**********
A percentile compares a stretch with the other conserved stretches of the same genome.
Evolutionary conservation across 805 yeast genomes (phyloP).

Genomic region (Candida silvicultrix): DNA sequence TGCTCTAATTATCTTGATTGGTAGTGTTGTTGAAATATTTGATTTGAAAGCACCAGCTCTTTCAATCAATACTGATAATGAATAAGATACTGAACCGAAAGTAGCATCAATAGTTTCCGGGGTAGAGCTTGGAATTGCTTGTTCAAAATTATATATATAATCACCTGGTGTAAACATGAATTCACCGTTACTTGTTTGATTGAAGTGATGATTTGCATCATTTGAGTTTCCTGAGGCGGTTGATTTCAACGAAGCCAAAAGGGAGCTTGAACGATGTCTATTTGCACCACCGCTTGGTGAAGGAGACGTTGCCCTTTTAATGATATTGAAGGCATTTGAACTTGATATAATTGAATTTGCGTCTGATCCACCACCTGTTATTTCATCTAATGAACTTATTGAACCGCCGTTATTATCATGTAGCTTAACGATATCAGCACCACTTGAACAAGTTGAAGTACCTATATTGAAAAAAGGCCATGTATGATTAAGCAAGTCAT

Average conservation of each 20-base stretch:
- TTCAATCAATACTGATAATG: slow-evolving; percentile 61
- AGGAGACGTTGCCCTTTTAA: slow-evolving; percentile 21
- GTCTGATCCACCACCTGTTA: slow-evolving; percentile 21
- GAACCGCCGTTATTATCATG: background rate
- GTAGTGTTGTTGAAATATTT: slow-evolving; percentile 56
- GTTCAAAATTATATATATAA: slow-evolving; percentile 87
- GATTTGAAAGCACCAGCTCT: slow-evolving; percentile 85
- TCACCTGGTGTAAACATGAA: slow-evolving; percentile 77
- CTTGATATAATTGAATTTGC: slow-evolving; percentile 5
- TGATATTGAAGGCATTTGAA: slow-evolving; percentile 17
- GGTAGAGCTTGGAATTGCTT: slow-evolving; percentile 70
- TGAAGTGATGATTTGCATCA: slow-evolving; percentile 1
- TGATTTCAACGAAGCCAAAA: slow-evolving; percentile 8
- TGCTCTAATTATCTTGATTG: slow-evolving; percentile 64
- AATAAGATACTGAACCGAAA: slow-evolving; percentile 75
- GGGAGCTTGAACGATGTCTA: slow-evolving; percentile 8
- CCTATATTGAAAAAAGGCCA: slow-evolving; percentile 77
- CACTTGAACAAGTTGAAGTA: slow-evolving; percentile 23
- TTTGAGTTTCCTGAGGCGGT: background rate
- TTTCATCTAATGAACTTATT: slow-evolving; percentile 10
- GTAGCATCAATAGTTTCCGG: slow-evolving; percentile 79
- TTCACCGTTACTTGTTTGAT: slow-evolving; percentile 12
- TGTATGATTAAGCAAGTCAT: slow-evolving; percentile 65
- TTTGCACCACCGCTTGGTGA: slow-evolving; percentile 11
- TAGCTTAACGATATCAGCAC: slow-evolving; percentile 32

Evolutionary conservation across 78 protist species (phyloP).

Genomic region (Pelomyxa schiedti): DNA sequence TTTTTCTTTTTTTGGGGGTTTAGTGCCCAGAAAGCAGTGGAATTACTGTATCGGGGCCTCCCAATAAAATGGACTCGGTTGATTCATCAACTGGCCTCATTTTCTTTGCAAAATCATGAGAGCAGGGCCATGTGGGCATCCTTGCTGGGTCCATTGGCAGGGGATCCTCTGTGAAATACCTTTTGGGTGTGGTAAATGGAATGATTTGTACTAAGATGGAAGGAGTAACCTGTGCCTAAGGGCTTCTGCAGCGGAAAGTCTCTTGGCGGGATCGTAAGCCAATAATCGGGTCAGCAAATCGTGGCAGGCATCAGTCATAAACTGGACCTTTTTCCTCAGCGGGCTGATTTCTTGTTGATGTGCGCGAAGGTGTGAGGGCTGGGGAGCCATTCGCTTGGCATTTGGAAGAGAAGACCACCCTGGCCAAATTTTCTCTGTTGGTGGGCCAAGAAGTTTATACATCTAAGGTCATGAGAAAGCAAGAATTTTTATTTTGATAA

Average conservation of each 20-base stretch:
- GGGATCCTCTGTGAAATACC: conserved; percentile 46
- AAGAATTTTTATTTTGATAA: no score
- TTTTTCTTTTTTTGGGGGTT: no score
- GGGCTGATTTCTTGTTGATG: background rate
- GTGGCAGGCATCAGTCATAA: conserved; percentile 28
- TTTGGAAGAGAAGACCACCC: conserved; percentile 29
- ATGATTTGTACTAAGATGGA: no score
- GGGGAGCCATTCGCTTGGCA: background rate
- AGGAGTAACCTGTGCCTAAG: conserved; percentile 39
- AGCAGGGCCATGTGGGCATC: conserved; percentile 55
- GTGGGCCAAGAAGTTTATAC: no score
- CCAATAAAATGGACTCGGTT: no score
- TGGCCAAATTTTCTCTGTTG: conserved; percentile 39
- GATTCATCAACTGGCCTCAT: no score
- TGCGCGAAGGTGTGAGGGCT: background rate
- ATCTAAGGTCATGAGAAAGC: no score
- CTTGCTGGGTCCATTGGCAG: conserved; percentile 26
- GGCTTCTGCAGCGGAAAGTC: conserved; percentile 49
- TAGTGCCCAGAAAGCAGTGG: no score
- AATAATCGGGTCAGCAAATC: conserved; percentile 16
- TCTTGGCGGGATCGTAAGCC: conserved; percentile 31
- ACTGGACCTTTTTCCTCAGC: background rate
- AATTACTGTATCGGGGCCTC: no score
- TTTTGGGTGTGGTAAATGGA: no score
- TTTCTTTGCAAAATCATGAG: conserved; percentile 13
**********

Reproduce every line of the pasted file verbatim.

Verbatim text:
A percentile compares a stretch with the other conserved stretches of the same genome.
Evolutionary conservation across 805 yeast genomes (phyloP).

Genomic region (Candida silvicultrix): DNA sequence TGCTCTAATTATCTTGATTGGTAGTGTTGTTGAAATATTTGATTTGAAAGCACCAGCTCTTTCAATCAATACTGATAATGAATAAGATACTGAACCGAAAGTAGCATCAATAGTTTCCGGGGTAGAGCTTGGAATTGCTTGTTCAAAATTATATATATAATCACCTGGTGTAAACATGAATTCACCGTTACTTGTTTGATTGAAGTGATGATTTGCATCATTTGAGTTTCCTGAGGCGGTTGATTTCAACGAAGCCAAAAGGGAGCTTGAACGATGTCTATTTGCACCACCGCTTGGTGAAGGAGACGTTGCCCTTTTAATGATATTGAAGGCATTTGAACTTGATATAATTGAATTTGCGTCTGATCCACCACCTGTTATTTCATCTAATGAACTTATTGAACCGCCGTTATTATCATGTAGCTTAACGATATCAGCACCACTTGAACAAGTTGAAGTACCTATATTGAAAAAAGGCCATGTATGATTAAGCAAGTCAT

Average conservation of each 20-base stretch:
- TTCAATCAATACTGATAATG: slow-evolving; percentile 61
- AGGAGACGTTGCCCTTTTAA: slow-evolving; percentile 21
- GTCTGATCCACCACCTGTTA: slow-evolving; percentile 21
- GAACCGCCGTTATTATCATG: background rate
- GTAGTGTTGTTGAAATATTT: slow-evolving; percentile 56
- GTTCAAAATTATATATATAA: slow-evolving; percentile 87
- GATTTGAAAGCACCAGCTCT: slow-evolving; percentile 85
- TCACCTGGTGTAAACATGAA: slow-evolving; percentile 77
- CTTGATATAATTGAATTTGC: slow-evolving; percentile 5
- TGATATTGAAGGCATTTGAA: slow-evolving; percentile 17
- GGTAGAGCTTGGAATTGCTT: slow-evolving; percentile 70
- TGAAGTGATGATTTGCATCA: slow-evolving; percentile 1
- TGATTTCAACGAAGCCAAAA: slow-evolving; percentile 8
- TGCTCTAATTATCTTGATTG: slow-evolving; percentile 64
- AATAAGATACTGAACCGAAA: slow-evolving; percentile 75
- GGGAGCTTGAACGATGTCTA: slow-evolving; percentile 8
- CCTATATTGAAAAAAGGCCA: slow-evolving; percentile 77
- CACTTGAACAAGTTGAAGTA: slow-evolving; percentile 23
- TTTGAGTTTCCTGAGGCGGT: background rate
- TTTCATCTAATGAACTTATT: slow-evolving; percentile 10
- GTAGCATCAATAGTTTCCGG: slow-evolving; percentile 79
- TTCACCGTTACTTGTTTGAT: slow-evolving; percentile 12
- TGTATGATTAAGCAAGTCAT: slow-evolving; percentile 65
- TTTGCACCACCGCTTGGTGA: slow-evolving; percentile 11
- TAGCTTAACGATATCAGCAC: slow-evolving; percentile 32

Evolutionary conservation across 78 protist species (phyloP).

Genomic region (Pelomyxa schiedti): DNA sequence TTTTTCTTTTTTTGGGGGTTTAGTGCCCAGAAAGCAGTGGAATTACTGTATCGGGGCCTCCCAATAAAATGGACTCGGTTGATTCATCAACTGGCCTCATTTTCTTTGCAAAATCATGAGAGCAGGGCCATGTGGGCATCCTTGCTGGGTCCATTGGCAGGGGATCCTCTGTGAAATACCTTTTGGGTGTGGTAAATGGAATGATTTGTACTAAGATGGAAGGAGTAACCTGTGCCTAAGGGCTTCTGCAGCGGAAAGTCTCTTGGCGGGATCGTAAGCCAATAATCGGGTCAGCAAATCGTGGCAGGCATCAGTCATAAACTGGACCTTTTTCCTCAGCGGGCTGATTTCTTGTTGATGTGCGCGAAGGTGTGAGGGCTGGGGAGCCATTCGCTTGGCATTTGGAAGAGAAGACCACCCTGGCCAAATTTTCTCTGTTGGTGGGCCAAGAAGTTTATACATCTAAGGTCATGAGAAAGCAAGAATTTTTATTTTGATAA

Average conservation of each 20-base stretch:
- GGGATCCTCTGTGAAATACC: conserved; percentile 46
- AAGAATTTTTATTTTGATAA: no score
- TTTTTCTTTTTTTGGGGGTT: no score
- GGGCTGATTTCTTGTTGATG: background rate
- GTGGCAGGCATCAGTCATAA: conserved; percentile 28
- TTTGGAAGAGAAGACCACCC: conserved; percentile 29
- ATGATTTGTACTAAGATGGA: no score
- GGGGAGCCATTCGCTTGGCA: background rate
- AGGAGTAACCTGTGCCTAAG: conserved; percentile 39
- AGCAGGGCCATGTGGGCATC: conserved; percentile 55
- GTGGGCCAAGAAGTTTATAC: no score
- CCAATAAAATGGACTCGGTT: no score
- TGGCCAAATTTTCTCTGTTG: conserved; percentile 39
- GATTCATCAACTGGCCTCAT: no score
- TGCGCGAAGGTGTGAGGGCT: background rate
- ATCTAAGGTCATGAGAAAGC: no score
- CTTGCTGGGTCCATTGGCAG: conserved; percentile 26
- GGCTTCTGCAGCGGAAAGTC: conserved; percentile 49
- TAGTGCCCAGAAAGCAGTGG: no score
- AATAATCGGGTCAGCAAATC: conserved; percentile 16
- TCTTGGCGGGATCGTAAGCC: conserved; percentile 31
- ACTGGACCTTTTTCCTCAGC: background rate
- AATTACTGTATCGGGGCCTC: no score
- TTTTGGGTGTGGTAAATGGA: no score
- TTTCTTTGCAAAATCATGAG: conserved; percentile 13